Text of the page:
Until now the family home has always been excluded from tax and means-testing, but will that last? The family home ‘tax break’ has been singled out in a new review of the tax system by the Productivity Commission, only a week or so after new treasurer Scott Morrison urged retirees to sell their homes and spend their money, rather than leaving all their money tied up in their homes.
The Australian today reports families are paying lower tax rates than others with less than half their wealth mainly because the “family home” is sheltered from tax and means-testing.
Reporting on the findings of a review of the tax and welfare system, The Australian said the average effective tax rate (including the GST and net of cash welfare) is 18 per cent for families with assets of $150,000 (after subtracting any liabilities) but 13.4 per cent for those with assets of $750,000, the Productivity Commission has estimated.
The study found almost one-third of families were receiving welfare but paying no income tax (mainly retirees), while half paid income tax and received no welfare.
“While common preconceptions suggest that there is a high level of churn in the tax and transfer system, overall, [those that pay and receive were] just under 20 per cent of all families,” the commission said.
Ad. Article continues below.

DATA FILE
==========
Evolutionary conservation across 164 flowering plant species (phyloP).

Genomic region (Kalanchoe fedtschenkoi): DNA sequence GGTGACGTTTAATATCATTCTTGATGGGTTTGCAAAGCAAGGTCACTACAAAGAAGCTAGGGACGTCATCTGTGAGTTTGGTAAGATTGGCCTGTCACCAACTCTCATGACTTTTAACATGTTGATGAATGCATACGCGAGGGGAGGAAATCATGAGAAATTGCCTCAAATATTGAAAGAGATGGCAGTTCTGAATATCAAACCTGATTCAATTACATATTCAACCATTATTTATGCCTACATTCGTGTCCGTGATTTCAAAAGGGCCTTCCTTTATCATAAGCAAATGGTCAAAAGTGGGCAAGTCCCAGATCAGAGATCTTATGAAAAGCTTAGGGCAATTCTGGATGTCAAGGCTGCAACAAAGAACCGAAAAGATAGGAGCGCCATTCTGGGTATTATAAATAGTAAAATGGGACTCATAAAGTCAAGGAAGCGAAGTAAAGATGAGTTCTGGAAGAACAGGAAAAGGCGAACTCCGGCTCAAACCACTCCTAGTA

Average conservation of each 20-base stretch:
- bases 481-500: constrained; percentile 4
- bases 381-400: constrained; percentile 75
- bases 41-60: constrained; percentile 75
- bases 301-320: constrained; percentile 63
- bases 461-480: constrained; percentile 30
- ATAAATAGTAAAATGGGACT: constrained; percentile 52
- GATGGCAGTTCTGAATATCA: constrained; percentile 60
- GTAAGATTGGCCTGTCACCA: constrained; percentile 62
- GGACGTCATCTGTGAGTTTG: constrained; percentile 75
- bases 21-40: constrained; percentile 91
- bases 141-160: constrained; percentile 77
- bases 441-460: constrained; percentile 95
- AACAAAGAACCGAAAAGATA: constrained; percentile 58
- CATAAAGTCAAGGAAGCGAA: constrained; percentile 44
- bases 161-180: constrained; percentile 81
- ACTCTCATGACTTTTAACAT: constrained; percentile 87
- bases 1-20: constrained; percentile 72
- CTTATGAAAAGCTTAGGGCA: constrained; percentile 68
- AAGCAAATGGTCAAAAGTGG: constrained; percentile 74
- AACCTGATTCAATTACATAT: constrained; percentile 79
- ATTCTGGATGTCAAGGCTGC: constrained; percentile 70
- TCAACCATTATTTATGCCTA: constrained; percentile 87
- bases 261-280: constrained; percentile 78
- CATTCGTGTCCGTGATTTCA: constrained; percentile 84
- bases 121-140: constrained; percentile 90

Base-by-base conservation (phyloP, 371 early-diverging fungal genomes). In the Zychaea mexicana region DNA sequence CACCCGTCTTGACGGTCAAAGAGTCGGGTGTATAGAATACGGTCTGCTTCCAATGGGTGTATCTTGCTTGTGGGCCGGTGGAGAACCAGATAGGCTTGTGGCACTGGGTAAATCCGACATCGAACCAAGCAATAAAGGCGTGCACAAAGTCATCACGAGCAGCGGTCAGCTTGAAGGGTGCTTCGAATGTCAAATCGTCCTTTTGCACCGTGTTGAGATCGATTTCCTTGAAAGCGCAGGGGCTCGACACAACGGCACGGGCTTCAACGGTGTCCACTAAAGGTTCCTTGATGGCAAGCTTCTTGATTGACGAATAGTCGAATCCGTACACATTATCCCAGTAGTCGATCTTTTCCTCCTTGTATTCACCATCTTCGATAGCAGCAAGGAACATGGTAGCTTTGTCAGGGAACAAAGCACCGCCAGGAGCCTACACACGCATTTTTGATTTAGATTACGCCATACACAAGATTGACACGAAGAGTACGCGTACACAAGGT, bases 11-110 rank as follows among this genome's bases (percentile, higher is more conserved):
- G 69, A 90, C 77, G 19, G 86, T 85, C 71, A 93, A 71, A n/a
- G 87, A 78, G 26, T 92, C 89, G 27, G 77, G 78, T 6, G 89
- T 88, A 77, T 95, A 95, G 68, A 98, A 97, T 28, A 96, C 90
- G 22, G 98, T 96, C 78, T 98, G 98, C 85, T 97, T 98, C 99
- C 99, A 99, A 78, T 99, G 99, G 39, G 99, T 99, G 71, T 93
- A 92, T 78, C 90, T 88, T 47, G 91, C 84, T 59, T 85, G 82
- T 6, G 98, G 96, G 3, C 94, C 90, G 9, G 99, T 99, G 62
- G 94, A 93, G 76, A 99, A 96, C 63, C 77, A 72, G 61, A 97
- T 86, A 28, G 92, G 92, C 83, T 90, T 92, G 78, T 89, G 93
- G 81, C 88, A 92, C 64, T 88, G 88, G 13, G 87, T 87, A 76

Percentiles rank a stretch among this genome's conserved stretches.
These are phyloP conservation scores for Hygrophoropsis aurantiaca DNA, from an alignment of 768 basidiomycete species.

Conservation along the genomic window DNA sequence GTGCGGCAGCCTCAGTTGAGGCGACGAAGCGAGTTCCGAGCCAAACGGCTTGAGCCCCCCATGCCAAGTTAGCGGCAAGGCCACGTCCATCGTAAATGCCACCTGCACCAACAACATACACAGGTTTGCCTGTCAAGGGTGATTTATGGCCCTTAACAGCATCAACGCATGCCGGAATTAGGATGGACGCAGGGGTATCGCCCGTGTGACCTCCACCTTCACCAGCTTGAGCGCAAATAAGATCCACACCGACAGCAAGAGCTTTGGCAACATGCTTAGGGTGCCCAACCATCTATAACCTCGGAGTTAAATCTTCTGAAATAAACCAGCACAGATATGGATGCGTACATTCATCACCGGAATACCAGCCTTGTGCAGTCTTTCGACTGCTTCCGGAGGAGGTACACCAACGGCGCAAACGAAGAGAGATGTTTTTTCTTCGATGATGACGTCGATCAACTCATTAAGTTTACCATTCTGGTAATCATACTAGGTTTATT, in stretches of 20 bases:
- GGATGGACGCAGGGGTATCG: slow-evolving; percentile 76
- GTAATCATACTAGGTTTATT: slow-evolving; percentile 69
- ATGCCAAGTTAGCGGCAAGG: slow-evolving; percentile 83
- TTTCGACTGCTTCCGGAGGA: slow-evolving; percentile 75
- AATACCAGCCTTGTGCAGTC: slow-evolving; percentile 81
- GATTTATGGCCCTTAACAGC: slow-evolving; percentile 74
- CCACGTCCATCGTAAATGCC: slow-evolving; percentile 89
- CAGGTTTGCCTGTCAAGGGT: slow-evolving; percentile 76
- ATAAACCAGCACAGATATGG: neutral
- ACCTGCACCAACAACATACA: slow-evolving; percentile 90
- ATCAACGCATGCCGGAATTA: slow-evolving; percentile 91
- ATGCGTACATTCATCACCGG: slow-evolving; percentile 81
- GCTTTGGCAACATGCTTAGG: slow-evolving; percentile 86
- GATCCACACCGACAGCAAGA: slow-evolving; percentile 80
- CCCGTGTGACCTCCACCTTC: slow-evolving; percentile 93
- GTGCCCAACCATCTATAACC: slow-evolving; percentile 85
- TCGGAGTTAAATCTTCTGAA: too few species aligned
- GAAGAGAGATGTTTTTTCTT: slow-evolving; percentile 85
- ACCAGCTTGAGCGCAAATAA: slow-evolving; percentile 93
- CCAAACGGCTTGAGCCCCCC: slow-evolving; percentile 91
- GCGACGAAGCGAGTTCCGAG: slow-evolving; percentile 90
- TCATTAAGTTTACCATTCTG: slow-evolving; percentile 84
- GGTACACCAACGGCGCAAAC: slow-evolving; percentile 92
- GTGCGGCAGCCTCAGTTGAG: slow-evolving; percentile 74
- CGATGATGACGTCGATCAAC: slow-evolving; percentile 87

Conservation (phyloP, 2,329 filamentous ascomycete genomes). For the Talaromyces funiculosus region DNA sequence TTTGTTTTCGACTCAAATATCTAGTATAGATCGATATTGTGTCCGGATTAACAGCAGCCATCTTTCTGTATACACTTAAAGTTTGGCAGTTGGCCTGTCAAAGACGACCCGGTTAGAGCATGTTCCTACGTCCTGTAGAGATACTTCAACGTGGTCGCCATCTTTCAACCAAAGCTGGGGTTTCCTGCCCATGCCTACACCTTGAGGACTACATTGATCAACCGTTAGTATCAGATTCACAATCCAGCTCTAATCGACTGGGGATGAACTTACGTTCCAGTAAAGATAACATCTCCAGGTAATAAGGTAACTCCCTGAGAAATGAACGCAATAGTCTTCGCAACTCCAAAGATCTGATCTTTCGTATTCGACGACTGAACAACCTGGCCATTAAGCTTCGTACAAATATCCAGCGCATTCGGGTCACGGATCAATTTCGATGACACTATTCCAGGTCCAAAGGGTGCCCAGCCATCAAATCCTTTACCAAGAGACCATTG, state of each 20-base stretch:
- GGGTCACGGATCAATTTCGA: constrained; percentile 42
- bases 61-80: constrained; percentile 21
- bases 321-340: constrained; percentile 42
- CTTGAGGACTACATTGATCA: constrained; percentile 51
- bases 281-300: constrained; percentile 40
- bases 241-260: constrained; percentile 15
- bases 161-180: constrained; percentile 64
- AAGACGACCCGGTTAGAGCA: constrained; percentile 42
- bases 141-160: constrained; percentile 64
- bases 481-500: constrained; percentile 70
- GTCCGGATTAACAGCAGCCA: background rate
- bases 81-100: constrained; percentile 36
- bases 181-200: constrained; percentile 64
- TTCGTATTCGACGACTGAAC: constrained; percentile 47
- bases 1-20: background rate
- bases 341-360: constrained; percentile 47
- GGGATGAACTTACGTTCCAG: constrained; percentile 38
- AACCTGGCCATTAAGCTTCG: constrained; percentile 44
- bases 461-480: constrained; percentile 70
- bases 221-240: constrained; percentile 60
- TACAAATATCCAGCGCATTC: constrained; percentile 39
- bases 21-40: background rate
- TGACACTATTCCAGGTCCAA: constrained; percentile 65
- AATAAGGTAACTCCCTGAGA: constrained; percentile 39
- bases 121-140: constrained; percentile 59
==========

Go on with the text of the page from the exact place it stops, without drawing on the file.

The Australian says the analysis will focus attention on perceived unfairness in the personal income tax and welfare systems.
It also comes only weeks before Prime Minister Malcolm Turnbull is due to release the government’s green paper on tax reform.
As Starts At Sixty reported, treasurer Scott Morrison has already created waves by setting his sights on those who are no longer working and their family homes.
“Anything that helps people work save and invest, anything that helps the economy become more adaptive, and deal with the transition that’s taking place and enables it to diversify, I’m interested in all of those ideas,” he said.
“With an ageing population, under the right settings, we are unlocking the capital of older Australians, then you are creating new markets for those services in Australia.”
In effect, what Mr Morrison wants is for older people to sell their homes and spend their money instead of leaving it locked up in the family home.
What do you think? Is it time to rethink the family home ‘tax break’? Is it fair that those better off are paying less tax? Or should the family home be left exempt, a fair reward?